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Peeping Tom Gets Picked Up at Kmart in Claremont, N.H.

We're always out for a cheap thrill, like speeding a little more than normal on the back roads, donuts in snowy parking lots, checking out the dudes and ladies at the beach. Those things that you don't need to pay for to enjoy. Issues arise, however, when you take these activities beyond just having a little fun.

For example, Mark Squires couldn't just go to the beach; instead he allegedly tried to take pictures of a woman trying on lingerie under the dressing room door at Kmart, according to WCVB-TV. Squires was stopped from leaving the dressing room area by the woman's boyfriend who was close by. Police arrested Squires days later after executing a search warrant on his car. He is also a suspect in two other peeping cases.

Besides a criminal charge of violation of privacy, could Squires be held civilly liable as well?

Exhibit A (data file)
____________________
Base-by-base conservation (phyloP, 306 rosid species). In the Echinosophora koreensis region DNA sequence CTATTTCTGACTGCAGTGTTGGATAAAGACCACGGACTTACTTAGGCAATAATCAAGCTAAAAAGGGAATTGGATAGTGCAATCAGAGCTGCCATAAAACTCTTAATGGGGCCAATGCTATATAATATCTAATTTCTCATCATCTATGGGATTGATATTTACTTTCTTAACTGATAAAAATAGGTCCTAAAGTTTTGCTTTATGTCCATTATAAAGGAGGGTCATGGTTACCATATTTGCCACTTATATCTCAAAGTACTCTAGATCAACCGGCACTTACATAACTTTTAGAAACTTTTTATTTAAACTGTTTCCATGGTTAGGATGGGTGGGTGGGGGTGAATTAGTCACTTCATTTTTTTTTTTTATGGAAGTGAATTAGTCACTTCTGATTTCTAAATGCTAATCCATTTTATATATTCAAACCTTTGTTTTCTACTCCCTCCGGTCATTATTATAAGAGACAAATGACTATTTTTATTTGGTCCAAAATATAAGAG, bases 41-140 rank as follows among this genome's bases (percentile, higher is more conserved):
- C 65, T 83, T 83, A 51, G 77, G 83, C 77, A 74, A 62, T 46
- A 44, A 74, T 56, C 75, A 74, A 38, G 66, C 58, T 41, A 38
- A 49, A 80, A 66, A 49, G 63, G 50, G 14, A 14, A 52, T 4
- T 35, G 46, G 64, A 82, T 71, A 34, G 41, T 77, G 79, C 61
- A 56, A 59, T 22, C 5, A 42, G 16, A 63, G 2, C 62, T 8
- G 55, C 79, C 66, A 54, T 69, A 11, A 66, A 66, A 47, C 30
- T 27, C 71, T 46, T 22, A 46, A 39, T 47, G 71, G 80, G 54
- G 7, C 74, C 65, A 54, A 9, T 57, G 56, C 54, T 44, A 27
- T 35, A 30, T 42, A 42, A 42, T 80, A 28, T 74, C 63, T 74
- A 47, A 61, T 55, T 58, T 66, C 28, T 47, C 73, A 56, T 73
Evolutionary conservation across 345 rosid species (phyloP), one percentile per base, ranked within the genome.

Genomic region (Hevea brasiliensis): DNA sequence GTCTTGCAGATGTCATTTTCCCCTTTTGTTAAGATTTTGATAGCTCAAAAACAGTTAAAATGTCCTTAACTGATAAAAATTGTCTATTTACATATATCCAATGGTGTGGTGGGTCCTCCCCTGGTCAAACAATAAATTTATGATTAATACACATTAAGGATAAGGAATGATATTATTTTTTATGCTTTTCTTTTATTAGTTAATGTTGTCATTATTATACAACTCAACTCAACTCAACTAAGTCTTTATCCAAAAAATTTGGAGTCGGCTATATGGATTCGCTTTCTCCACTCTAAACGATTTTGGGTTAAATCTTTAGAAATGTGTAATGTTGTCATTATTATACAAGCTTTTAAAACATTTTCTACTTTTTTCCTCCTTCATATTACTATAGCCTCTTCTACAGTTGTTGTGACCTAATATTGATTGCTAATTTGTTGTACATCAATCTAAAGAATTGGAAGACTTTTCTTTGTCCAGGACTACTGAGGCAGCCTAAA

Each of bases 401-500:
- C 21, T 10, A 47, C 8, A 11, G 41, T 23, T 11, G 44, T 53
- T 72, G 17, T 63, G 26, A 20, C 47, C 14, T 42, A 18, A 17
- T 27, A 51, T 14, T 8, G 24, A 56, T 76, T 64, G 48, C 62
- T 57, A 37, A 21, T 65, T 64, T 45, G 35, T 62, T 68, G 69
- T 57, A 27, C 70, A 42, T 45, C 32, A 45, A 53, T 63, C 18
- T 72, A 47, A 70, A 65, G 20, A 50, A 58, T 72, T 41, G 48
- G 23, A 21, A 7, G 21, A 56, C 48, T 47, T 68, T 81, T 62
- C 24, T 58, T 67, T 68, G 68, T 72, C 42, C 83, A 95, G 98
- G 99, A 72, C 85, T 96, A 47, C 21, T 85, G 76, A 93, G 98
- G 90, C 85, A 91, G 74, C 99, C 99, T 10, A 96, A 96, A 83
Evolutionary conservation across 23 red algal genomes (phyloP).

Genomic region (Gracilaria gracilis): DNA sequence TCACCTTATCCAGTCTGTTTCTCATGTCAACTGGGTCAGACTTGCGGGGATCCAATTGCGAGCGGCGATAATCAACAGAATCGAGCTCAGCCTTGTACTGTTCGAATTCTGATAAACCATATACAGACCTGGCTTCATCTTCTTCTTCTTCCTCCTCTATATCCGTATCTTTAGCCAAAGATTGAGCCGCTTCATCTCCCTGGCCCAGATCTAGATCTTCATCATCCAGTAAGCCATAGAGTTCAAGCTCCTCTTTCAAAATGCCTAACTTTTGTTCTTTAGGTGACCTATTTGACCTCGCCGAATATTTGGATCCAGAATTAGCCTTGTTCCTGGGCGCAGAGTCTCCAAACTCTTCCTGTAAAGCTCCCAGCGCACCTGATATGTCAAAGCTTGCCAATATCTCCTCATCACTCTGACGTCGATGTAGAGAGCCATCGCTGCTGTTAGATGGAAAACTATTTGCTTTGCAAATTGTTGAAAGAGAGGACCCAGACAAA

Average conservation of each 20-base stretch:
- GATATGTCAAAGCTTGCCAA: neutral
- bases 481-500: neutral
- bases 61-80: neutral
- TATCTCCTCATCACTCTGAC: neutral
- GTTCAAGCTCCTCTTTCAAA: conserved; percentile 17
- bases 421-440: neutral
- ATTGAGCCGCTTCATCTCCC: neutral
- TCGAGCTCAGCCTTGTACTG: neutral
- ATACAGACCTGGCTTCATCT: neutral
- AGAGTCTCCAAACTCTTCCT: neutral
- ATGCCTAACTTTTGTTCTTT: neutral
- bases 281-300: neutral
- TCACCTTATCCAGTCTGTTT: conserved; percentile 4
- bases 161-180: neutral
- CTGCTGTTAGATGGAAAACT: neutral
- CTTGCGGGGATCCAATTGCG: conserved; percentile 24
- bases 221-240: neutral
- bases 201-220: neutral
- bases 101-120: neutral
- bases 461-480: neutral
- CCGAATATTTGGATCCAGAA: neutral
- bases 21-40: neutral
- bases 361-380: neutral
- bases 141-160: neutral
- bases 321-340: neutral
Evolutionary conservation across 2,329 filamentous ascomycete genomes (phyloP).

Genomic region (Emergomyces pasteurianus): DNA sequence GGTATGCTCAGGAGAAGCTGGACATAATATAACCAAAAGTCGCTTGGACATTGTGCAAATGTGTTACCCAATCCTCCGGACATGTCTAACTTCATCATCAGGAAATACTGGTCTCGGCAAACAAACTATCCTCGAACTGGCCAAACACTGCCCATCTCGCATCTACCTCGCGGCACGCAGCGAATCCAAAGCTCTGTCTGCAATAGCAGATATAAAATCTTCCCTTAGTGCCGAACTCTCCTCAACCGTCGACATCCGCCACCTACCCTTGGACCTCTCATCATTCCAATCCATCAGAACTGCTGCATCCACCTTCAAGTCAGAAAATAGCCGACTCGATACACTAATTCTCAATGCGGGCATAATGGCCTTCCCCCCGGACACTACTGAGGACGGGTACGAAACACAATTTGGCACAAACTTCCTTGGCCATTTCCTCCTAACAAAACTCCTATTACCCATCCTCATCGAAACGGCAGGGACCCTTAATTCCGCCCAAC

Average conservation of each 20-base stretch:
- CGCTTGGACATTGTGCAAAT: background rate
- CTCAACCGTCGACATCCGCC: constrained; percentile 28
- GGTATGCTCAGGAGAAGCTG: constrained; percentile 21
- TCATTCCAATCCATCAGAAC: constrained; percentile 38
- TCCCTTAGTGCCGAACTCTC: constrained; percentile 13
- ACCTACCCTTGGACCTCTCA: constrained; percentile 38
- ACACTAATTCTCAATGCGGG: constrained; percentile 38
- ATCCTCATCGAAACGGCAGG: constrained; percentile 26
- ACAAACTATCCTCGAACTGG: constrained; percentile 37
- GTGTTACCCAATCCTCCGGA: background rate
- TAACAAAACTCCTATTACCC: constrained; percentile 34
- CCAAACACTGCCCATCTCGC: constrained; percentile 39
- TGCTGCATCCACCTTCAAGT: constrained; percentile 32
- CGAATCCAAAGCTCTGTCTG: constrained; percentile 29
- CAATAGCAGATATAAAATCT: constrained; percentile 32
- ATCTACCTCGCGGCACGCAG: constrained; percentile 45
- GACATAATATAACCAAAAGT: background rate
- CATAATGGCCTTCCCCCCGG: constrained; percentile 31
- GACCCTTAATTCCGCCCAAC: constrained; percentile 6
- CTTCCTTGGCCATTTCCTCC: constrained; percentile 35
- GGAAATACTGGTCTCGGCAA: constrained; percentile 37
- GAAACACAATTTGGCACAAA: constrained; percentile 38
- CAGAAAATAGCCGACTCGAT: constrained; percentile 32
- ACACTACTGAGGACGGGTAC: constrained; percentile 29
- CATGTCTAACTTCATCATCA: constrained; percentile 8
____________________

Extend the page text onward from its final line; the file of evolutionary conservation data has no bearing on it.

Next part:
Invasion of privacy is also a personal injury claim besides being a crime. This means that if the woman had been physically or psychologically harmed by Squire's alleged actions, she could sue him for that damage.

There are multiple ways that your privacy can be invaded. Your solitude could be intruded upon, your name or likeness could be appropriated, your private facts could be publicly disclosed, or facts could be revealed that paint you in a false light.

Here, we are looking at a potential intrusion of solitude case. To recover on this theory you must show that your solitude or private affairs had been intruded upon in a way that would be considered highly offensive to a reasonable person.

It is clear to say that your private parts, are indeed a private affair. It is also no stretch of the imagination that a reasonable person would be offended by being spied on in a dressing room.

The next time you are tempted to use new technology for a cheap thrill, remember that being a peeping tom at Kmart, or anywhere, is one way to be hit with some amount of civil or criminal liability for invasion of privacy.

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